Reactor coating and propene-oxidation
Reactor - coating and propene oxidation
With increasing industrial development the emission of various organic contaminants, such as volatile organic compounds (VOCs), and related substances is drastically increasing. To address this issue, new technologies must be developed to remove them from the atmosphere. Several methods such as adsorption on activated carbon, catalytic oxidation, and advanced oxidation techniques including photocatalysis have been developed. In particular photocatalytic advanced oxidation using a combination of ultraviolet (UV) radiation and TiO2 as an efficient, harmless and inexpensive photocatalyst is considered to be a promising technique. Still the design of an appropriate gas phase photocatalytic reaction system is required to implement this technology.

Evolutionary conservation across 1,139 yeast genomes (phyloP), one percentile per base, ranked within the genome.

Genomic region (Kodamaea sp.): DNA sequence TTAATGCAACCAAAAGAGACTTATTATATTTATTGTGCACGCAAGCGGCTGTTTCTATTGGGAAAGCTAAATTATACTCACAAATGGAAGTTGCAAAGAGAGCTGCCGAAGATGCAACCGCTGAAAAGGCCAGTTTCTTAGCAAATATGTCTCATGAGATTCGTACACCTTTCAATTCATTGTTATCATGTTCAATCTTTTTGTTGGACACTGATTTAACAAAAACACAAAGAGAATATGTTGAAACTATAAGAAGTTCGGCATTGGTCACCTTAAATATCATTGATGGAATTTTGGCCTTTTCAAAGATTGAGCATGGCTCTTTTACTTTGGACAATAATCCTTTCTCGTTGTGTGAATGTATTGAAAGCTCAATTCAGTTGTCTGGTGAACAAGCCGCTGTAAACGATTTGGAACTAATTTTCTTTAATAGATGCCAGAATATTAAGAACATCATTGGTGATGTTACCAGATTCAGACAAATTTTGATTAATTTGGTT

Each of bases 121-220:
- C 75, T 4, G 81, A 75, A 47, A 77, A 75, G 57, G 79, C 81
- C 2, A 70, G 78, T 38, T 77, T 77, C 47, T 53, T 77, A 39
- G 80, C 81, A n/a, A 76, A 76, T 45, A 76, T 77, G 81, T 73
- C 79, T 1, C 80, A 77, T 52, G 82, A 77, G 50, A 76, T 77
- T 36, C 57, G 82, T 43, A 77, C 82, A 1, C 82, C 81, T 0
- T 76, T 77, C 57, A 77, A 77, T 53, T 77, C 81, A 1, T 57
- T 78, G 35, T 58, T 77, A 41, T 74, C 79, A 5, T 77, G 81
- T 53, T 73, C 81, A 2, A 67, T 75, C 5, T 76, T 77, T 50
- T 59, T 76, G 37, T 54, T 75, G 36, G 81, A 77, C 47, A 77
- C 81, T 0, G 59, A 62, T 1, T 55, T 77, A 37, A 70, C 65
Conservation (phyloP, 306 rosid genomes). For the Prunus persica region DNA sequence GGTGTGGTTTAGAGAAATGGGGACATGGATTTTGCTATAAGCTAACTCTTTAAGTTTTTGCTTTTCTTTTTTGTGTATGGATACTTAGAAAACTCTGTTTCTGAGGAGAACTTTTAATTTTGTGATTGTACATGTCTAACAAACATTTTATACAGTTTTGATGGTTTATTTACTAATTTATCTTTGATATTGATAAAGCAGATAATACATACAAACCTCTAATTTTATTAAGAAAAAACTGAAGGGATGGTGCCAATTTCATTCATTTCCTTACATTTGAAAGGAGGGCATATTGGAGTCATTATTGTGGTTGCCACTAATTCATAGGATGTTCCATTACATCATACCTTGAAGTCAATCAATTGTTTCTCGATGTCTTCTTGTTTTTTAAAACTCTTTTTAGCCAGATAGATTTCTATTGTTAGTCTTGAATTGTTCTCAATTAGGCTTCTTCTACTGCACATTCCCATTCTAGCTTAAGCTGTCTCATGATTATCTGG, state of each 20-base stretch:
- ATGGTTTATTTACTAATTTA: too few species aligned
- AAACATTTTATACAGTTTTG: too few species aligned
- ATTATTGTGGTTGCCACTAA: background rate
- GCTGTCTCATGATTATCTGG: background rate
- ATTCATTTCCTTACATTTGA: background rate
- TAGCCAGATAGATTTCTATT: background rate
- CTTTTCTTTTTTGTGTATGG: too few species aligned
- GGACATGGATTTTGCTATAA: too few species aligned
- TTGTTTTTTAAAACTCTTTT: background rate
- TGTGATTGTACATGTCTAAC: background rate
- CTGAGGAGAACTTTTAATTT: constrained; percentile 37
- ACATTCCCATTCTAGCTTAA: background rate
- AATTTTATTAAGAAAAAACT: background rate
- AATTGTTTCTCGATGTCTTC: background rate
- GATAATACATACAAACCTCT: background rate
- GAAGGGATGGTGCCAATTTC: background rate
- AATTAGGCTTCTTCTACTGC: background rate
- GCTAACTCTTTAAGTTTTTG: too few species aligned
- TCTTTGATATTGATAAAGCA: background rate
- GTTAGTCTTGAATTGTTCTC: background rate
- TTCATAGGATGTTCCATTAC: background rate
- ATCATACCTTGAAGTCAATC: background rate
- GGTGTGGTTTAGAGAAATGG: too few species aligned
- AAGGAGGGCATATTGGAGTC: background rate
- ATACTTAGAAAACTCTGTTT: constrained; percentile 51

An suitable reactor system should allow for a sufficient irradiation of the photocatalyst, a large contact area between the photocatalyst and the reactants, and a small pressure drop along the reactor. In industrially relevant processes honeycomb-like catalyst supports are used, but due to the restricted penetration depths of light into the honeycomb structure, these systems are usually considered unsuitable for light induced processes. Here we will introduce a honeycomb-like reactor and a new design to guide the light into the channels to overcome this issue. An outline of the reactor is presented below.
Schematic illustration of the reactor design, including glass rods to internally illuminate the reactor. The glass rods are positioned equally spaced in the interior. Functionalized semiconductor coatings can be attached to the glass rods, or alternatively on the walls of the monolith, or both.
Nevertheless, in such a reactor design, the thickness of the catalyst layer is of utmost importance, and the difference between frontside illumination (e.g. the photocatalyst layer is coated on the walls of the honeycomb structure) or backside illumination (coating of the light guides) needs to be evaluated. These questions will be addressed in this assignment using the propane oxidation reaction to CO2 as a an appropriate model reaction.